18. What kind of food or drink are you? What kind of candy?
  19. Do a portrait of a person. Then describe in detail an object that they hold dear to them.
  20. Describe someone you have a difficult relationship with. Then describe them doing something that they love to do.
  21. Describe how someone close to you would see you.
  22. Describe the last time you saw someone.
  23. Who helped pull you through a rough time?
  24. Compare yourself to a character in a work of fiction.
  25. Describe your weekend. Describe the biggest challenge of this past weekend. Describe the happiest moment.
  26. Describe a place you felt at peace without using the word “peace” or “peaceful,” or a place you felt safe without using the word “safe.”
  27. Start, “But I would not trade it for the world.”
  28. Describe an object. Now describe how it would see you.
  29. Describe the environment inside your head right now. If it were a setting and we could see it, what would it look like?
  30. Write down a list of things you’d like to ask someone if you could.
  31. Who in your life would you research and why?
  32. Do a 5-minute autobiography using only nouns. Now do one using only verbs.
  33. Write about what you do when you’re angry in the present day, including behaviors, concrete details.
  34. Write about “a day in the life of you.”
  35. How would your friends and family describe you?
  36. Write about a time in which you spoke exactly what you wanted to say.
  37. What are you good at? What are your secret areas of expertise?
  38. Write memories of breakfasts.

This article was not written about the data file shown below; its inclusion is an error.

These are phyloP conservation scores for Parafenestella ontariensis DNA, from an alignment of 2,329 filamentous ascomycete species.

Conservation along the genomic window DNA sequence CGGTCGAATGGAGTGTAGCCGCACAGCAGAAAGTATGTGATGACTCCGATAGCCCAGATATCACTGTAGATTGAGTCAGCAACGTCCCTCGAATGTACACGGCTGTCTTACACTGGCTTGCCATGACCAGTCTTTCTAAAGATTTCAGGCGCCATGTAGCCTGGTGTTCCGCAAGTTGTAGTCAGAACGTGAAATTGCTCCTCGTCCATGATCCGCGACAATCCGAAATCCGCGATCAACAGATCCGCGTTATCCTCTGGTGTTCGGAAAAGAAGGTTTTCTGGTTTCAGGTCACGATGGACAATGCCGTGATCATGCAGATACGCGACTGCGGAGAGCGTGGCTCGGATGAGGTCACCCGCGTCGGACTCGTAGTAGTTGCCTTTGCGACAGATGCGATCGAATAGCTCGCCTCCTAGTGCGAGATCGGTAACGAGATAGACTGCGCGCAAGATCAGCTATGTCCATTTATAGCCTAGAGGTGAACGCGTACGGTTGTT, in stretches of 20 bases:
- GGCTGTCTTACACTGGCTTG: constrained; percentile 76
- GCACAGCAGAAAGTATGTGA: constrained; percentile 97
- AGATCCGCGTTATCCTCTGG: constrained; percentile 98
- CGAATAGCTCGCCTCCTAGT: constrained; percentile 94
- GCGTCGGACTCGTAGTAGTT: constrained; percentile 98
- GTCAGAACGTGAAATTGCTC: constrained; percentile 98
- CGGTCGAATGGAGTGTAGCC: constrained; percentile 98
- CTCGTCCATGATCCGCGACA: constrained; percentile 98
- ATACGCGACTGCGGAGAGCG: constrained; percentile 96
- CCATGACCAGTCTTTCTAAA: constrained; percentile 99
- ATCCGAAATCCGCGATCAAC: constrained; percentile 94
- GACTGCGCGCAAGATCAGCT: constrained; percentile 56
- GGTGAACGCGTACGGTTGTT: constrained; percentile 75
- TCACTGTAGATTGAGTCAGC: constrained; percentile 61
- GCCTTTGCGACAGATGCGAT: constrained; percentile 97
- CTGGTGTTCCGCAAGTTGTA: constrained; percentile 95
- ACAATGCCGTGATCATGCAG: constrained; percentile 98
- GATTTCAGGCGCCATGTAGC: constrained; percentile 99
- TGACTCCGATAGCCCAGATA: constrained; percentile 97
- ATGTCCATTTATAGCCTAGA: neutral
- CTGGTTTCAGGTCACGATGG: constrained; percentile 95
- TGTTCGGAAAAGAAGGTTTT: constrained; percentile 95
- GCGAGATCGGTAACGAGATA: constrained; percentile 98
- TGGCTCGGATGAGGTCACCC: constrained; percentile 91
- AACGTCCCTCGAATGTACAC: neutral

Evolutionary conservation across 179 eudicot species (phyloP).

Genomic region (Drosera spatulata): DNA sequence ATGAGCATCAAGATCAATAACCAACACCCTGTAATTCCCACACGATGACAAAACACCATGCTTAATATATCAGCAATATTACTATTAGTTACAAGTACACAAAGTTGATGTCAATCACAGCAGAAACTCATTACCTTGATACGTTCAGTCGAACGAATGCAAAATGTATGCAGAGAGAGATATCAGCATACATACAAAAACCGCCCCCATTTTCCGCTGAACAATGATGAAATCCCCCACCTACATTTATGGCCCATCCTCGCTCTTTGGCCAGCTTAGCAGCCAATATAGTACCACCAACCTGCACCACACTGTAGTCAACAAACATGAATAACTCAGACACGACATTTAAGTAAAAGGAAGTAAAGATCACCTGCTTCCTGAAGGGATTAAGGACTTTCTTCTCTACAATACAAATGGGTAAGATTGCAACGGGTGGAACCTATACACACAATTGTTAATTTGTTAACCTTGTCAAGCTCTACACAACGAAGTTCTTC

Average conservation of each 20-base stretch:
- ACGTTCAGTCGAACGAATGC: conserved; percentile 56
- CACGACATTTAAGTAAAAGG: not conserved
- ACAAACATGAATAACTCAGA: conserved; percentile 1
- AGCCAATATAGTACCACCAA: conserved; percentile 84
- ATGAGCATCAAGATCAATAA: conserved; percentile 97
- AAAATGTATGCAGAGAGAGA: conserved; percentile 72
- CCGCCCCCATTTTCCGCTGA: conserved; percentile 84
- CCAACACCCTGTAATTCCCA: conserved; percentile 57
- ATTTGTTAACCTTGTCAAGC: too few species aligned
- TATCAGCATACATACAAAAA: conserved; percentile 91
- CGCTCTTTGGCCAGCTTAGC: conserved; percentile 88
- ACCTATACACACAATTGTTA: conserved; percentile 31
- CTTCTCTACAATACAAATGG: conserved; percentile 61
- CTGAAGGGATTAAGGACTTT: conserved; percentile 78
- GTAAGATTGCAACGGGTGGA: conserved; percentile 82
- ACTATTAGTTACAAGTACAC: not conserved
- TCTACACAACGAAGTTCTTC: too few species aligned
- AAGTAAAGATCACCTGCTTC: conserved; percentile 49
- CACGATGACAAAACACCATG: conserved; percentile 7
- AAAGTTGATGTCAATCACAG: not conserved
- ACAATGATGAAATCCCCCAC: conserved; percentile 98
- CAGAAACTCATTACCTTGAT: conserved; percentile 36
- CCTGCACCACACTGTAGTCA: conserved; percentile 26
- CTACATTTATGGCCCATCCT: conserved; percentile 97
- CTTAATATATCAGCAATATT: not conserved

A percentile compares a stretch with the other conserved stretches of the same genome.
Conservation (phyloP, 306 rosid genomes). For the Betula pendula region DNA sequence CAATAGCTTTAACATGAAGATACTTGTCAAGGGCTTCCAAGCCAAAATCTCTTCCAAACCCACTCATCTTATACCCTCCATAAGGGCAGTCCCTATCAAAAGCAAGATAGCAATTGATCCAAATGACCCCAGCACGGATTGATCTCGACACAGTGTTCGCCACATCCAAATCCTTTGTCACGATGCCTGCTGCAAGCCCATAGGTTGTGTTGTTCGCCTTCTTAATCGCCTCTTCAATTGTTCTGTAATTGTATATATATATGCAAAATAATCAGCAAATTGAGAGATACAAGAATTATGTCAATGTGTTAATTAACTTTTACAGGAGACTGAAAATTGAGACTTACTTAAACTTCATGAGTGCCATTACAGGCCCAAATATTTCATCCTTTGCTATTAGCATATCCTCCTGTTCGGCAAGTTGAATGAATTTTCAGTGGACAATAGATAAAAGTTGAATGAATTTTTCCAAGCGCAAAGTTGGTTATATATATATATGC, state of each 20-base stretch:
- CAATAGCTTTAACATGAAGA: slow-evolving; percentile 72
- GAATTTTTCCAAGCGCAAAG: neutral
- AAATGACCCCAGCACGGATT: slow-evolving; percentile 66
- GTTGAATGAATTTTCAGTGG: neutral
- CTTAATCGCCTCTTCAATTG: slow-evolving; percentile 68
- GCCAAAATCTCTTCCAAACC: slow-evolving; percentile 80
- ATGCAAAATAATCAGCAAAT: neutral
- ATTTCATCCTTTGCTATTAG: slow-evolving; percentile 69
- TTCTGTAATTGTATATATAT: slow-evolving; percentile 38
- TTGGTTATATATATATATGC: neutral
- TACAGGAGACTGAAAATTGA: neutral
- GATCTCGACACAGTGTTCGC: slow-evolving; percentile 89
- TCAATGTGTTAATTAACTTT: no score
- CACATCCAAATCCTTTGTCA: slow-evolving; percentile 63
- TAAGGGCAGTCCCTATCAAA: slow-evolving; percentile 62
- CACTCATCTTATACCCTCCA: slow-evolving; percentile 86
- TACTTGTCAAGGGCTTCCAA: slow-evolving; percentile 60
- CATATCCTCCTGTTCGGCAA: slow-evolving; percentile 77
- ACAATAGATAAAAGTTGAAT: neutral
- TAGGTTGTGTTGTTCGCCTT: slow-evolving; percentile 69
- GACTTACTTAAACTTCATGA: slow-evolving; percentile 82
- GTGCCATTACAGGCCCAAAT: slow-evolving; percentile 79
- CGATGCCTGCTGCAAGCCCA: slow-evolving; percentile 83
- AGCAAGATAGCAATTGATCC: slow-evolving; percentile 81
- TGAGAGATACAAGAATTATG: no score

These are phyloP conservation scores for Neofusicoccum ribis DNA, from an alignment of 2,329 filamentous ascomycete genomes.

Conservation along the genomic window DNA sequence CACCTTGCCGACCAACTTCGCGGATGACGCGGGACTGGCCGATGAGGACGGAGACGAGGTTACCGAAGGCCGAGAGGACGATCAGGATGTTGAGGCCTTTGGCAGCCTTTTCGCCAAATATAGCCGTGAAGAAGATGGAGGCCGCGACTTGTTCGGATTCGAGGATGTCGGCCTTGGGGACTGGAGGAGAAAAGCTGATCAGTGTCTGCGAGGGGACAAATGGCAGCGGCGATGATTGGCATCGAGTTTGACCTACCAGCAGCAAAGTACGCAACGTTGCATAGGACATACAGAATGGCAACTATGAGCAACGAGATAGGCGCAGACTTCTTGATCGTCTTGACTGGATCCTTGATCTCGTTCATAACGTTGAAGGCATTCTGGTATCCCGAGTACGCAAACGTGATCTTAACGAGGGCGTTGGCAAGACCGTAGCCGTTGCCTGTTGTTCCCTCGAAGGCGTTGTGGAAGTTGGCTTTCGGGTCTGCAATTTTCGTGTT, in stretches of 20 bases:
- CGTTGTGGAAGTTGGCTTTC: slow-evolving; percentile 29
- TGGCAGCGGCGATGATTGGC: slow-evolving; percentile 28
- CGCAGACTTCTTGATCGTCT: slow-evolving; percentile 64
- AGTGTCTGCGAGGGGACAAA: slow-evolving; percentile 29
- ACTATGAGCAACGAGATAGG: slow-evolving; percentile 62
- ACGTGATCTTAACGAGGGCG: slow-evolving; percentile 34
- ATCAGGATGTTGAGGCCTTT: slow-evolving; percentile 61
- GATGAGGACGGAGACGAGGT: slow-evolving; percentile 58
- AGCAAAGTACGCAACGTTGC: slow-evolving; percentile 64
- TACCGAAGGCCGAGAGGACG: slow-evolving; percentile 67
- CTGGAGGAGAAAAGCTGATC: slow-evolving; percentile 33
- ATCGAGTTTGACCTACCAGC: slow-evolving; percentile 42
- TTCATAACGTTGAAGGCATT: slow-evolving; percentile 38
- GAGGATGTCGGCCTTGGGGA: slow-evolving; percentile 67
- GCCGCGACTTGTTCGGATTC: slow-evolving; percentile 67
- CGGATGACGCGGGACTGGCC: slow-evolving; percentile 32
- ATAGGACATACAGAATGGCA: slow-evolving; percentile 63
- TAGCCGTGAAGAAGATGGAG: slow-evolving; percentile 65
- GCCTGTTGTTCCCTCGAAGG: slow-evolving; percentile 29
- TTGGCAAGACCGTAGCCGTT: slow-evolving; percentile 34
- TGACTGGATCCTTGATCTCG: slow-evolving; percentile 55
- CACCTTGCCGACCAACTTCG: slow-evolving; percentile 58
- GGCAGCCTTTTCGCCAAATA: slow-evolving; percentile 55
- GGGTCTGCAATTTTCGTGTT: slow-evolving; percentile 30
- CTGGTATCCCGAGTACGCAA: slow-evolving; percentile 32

39. Come up with a metaphor for today. For yesterday. For the best day.
  40. What would you write if you weren’t afraid?
  41. What I don’t understand is….

The best thing, I think, is when you ask students to come up with their own prompts as an assignment. Have them write prompts on index cards and then you can pick one to start the day, and you can keep the cards for future classes.

Letter to an Almost- or Recent-College-Grad

Dear favorite student ever,

You don’t know what to do with the rest of your life. I know the place you are at because I have been there too.

I’ve been talking recently with other students who are either facing graduation or recently graduated, and like you, they are anxious. They don’t know what the right next thing is. They have student loans to pay off and they need a job and this pressure situation you all are under can make the leap out of college quite frightening.

I have been thinking about and emailing with some of these students, and talking to others in my office, and I wanted to tell you what I have been thinking.

First, the job. The first job you get out of college might be ridiculous, wrong, or simply make you hopeless. It’s very likely that you won’t have the contacts or social connections to get the first job out of college that is the right job for you. That. Does. Not. Mean. You. Are. A. Failure.

Don’t do that to yourself. Don’t pronounce yourself a failure. I know it’s easy to do, because really, what else is Facebook for besides comparing our lives to others’ lives and feeling like crap as a result? (Actually, I love Facebook for other reasons. But you know what I mean.)

What is success for you? Don’t let commercials and Facebook determine what it means. Sit down for only five minutes, set the timer on your phone, and write: Success. What would it look like? Really? Don’t bullshit.